Why Shawn Johnson deserves to go to Stanford

One of Shawn Johnsons biggest accomplishments.

One of Shawn Johnson's biggest accomplishments.

It’s easy to get used to seeing mean comments at the bottom of online news articles, especially when they concern local matters.

Nonetheless, I was shocked to read the downright nasty things being written about Shawn Johnson on the Des Moines Register’s website yesterday after the paper printed a story where Johnson stated that she’d like to attend either UCLA or Stanford.

The response was more than 20 pages of comments, many filled with vitriol, directed at Johnson for apparently taking it for granted that she’d get into either of those schools. Johnson has also said that she’s fallen so behind on her schoolwork that attending her senior year at Valley High School in West Des Moines is out of the question, and that she’s taking online classes to finish her diploma.

For this post only, I’d like to respond to some of the mean-spirited but more importantly inaccurate assumptions made by the commenters of the Des Moines Register article, and explain why Shawn Johnson indeed deserves to go to Stanford.

To the people who think Johnson wouldn’t be able to hack it at Stanford or UCLA because of her supposedly lacadaisical online classes: It’s the norm for elite gymnasts to attend less than a full day of school, or to take correspondance courses. Some employ private tutors. Many do it for years, not just their last two. It seems like a lifetime ago now, but one of the reasons Johnson stood out is that she was one of the few Olympic contenders who made it a priority to attend public school for more than one or two classes each day.

Most of these gymnasts don’t seem to struggle when they get to the NCAA level. Gymnastics teams are often contenders for highest team GPA awards. One NCAA coach has attributed this to personality, noting that the perfection sought after in the gym often overflows into everyday life. There are a lot of 4.0 students among high-level gymnasts. Johnson, the Des Moines Register noted last summer, is a straight-A student.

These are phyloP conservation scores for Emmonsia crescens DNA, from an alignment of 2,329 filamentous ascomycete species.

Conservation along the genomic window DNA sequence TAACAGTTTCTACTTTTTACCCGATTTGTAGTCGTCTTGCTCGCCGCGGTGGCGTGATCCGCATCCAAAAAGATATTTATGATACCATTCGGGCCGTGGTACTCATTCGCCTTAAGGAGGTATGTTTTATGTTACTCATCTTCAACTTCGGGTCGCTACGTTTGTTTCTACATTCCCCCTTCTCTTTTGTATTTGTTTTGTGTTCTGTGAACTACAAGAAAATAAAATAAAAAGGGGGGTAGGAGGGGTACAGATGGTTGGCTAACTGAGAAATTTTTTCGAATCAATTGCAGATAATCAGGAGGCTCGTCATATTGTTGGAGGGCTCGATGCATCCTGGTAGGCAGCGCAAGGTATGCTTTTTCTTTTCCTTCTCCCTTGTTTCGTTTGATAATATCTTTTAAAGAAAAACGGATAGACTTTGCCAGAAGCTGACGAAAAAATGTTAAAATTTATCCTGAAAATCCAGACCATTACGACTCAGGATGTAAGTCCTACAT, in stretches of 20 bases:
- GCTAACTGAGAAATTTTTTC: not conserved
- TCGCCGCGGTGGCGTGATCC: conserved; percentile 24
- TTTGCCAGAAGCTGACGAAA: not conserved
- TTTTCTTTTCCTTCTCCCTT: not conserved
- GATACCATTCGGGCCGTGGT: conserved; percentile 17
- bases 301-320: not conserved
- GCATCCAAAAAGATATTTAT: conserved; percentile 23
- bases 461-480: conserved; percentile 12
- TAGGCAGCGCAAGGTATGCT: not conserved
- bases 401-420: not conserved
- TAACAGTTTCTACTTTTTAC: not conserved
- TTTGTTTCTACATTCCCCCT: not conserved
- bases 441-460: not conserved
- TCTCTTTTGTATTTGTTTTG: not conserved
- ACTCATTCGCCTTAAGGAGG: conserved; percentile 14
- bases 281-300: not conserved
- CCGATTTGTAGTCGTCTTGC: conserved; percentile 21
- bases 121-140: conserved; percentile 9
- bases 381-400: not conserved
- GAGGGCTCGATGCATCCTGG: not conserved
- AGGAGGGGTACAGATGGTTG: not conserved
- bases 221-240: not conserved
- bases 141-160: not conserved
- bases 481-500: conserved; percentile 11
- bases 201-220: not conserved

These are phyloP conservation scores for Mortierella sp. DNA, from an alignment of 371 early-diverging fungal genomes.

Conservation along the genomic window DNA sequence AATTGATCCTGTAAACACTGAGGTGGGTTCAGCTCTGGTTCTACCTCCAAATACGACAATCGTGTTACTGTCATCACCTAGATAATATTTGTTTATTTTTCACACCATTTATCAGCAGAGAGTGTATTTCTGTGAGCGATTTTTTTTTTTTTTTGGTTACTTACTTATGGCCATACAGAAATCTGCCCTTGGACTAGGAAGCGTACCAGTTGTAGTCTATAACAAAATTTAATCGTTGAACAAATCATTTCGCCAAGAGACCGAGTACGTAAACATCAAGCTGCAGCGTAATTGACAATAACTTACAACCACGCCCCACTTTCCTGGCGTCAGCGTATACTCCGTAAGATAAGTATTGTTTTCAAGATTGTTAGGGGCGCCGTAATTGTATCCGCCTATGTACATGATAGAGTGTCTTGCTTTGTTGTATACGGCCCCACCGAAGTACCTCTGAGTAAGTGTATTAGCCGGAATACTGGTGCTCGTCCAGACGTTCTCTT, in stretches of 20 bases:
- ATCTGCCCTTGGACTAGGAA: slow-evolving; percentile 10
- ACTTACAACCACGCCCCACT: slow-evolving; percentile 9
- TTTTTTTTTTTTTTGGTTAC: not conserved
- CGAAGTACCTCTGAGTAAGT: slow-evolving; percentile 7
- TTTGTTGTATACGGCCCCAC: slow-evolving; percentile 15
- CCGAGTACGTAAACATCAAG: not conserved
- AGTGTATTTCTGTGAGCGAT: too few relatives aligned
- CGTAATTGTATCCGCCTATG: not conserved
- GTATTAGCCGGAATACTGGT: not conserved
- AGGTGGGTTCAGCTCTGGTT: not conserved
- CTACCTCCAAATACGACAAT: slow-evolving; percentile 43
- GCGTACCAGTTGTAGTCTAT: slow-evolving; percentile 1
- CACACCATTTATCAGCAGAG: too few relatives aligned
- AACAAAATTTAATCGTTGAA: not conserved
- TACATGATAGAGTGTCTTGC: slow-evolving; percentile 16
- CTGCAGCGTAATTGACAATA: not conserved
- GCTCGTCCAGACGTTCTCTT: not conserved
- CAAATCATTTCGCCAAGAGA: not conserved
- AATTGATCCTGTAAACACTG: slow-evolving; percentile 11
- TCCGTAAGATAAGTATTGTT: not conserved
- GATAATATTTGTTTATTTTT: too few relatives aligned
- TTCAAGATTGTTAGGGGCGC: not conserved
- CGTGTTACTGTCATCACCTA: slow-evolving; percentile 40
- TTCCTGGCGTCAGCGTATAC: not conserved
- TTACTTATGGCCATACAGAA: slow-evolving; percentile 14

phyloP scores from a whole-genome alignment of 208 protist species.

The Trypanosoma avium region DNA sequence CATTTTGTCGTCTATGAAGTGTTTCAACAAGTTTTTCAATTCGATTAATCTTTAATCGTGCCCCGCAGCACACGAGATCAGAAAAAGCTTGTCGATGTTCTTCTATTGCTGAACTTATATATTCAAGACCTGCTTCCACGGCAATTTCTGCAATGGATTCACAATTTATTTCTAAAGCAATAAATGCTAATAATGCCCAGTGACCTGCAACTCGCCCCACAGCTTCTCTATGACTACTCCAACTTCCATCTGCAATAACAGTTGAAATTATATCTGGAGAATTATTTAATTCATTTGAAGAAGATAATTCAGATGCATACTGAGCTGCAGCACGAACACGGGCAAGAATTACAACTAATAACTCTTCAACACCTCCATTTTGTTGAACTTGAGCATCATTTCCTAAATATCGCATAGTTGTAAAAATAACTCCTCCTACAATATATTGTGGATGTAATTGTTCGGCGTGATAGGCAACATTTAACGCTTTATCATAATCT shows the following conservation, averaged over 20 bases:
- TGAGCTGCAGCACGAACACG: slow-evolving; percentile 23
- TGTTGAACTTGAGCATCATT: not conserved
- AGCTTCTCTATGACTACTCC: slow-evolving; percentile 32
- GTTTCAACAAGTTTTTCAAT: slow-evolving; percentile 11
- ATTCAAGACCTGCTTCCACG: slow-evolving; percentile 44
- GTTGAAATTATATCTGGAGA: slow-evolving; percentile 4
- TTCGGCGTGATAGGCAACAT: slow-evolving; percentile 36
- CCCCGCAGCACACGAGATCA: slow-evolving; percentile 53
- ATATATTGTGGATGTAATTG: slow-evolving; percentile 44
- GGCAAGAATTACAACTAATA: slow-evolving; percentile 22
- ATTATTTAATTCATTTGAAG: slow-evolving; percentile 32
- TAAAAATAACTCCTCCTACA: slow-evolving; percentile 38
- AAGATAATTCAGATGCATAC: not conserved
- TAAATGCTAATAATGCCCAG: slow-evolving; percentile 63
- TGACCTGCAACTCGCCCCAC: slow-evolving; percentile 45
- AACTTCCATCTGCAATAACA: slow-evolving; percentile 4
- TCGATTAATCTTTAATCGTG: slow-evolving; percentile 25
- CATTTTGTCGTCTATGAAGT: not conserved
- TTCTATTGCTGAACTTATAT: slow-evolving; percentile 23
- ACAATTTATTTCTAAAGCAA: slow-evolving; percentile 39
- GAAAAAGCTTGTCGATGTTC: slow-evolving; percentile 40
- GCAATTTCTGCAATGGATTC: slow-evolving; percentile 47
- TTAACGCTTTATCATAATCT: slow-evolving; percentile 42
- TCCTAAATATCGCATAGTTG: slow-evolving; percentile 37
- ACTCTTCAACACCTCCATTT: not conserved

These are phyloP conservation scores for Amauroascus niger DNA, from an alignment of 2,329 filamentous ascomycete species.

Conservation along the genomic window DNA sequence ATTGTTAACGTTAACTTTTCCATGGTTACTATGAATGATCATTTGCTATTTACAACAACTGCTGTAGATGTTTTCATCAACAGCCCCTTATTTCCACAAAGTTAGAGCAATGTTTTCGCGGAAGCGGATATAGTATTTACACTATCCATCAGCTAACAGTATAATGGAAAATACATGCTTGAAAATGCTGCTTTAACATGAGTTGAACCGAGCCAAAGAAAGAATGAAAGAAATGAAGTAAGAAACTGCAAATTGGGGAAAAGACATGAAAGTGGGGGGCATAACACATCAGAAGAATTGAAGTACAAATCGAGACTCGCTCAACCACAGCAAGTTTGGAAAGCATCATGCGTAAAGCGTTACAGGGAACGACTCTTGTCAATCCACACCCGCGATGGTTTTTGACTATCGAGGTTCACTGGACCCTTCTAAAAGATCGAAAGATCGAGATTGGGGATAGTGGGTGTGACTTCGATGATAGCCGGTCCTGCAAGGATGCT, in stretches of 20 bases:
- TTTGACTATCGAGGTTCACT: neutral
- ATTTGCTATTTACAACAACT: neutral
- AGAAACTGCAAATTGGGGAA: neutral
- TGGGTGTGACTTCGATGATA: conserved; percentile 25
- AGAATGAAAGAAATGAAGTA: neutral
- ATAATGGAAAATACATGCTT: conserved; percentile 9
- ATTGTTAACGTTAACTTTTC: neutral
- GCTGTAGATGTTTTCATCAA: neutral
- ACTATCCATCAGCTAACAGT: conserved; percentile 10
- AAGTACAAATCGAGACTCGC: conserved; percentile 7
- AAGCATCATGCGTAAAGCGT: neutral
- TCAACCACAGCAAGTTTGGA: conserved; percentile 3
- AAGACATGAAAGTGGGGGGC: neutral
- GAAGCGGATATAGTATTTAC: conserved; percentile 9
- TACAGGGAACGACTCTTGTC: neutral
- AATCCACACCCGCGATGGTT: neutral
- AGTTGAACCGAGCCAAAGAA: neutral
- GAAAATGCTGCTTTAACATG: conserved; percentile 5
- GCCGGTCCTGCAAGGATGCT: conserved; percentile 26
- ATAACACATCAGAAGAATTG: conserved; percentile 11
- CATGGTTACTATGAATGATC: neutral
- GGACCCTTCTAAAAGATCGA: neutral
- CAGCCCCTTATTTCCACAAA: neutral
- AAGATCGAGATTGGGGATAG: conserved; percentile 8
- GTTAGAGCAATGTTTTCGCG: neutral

In fact, in dealing with intense training at the same time as trying to learn Spanish verb tenses, most gymnasts also learn something about time management and effective study techniques. This likely makes them more prepared than average students for rigorous academic work at a top-flight college.

To the people who seem to take Johnson’s “I’d like to coach” statements to mean that she thinks she’s instantly going to have a head coaching position at Stanford or UCLA: Johnson undoubtedly meant that she’d join the team as a student volunteer coach, which almost every team has. (For example, 1999 American Cup Champion Jennie Thompson, now coaching at a gym in Washington state, did that while she was a student at Oregon State). It’s excellent basic training if you’re interested in coaching. And, although some schools may allow you to do it for class credit, it’s unpaid.

Wherever Johnson ends up enrolling, the school will benefit from the prestige that she’ll bring to their gymnastics programs, even if she’s not competing (which she can’t do; she gave up NCAA eligibility by accepting money for commercials, appearances, etc.) It will be a mutually beneficial relationship for the academic side as well: Johnson will get a great education. And she’ll help the school by becoming one of the famous names to attend. The university thereby looks more appealing and attracts more top-flight students, who may go on to apply for important educational grants, which fund research for things like curing cancer. Big research grants boost a school’s prestige and funding further, which translates to more scholarships for deserving students. It seems inaccurate to say that admitting Johnson is depriving other students of an education when her very presence there will indirectly help fund scholarships.

To the person who fretted that Johnson has not shown “a commitment to education”: Oh, please. Just because you show up to your classes every day in high school doesn’t mean you have a commitment to education either — it just means you don’t have any alternatives besides dropping out. As mentioned above, before the Olympics Johnson did make it a priority to attend public school.

Anyway, what percentage of people lucky enough to have opportunities like Johnson’s would step back and say, “No thanks Dancing with the Stars, I need to go to first period biology instead.” Would you? Or would you figure you could have it both ways, and do the fun TV show while continuing your education, through, say, online classes?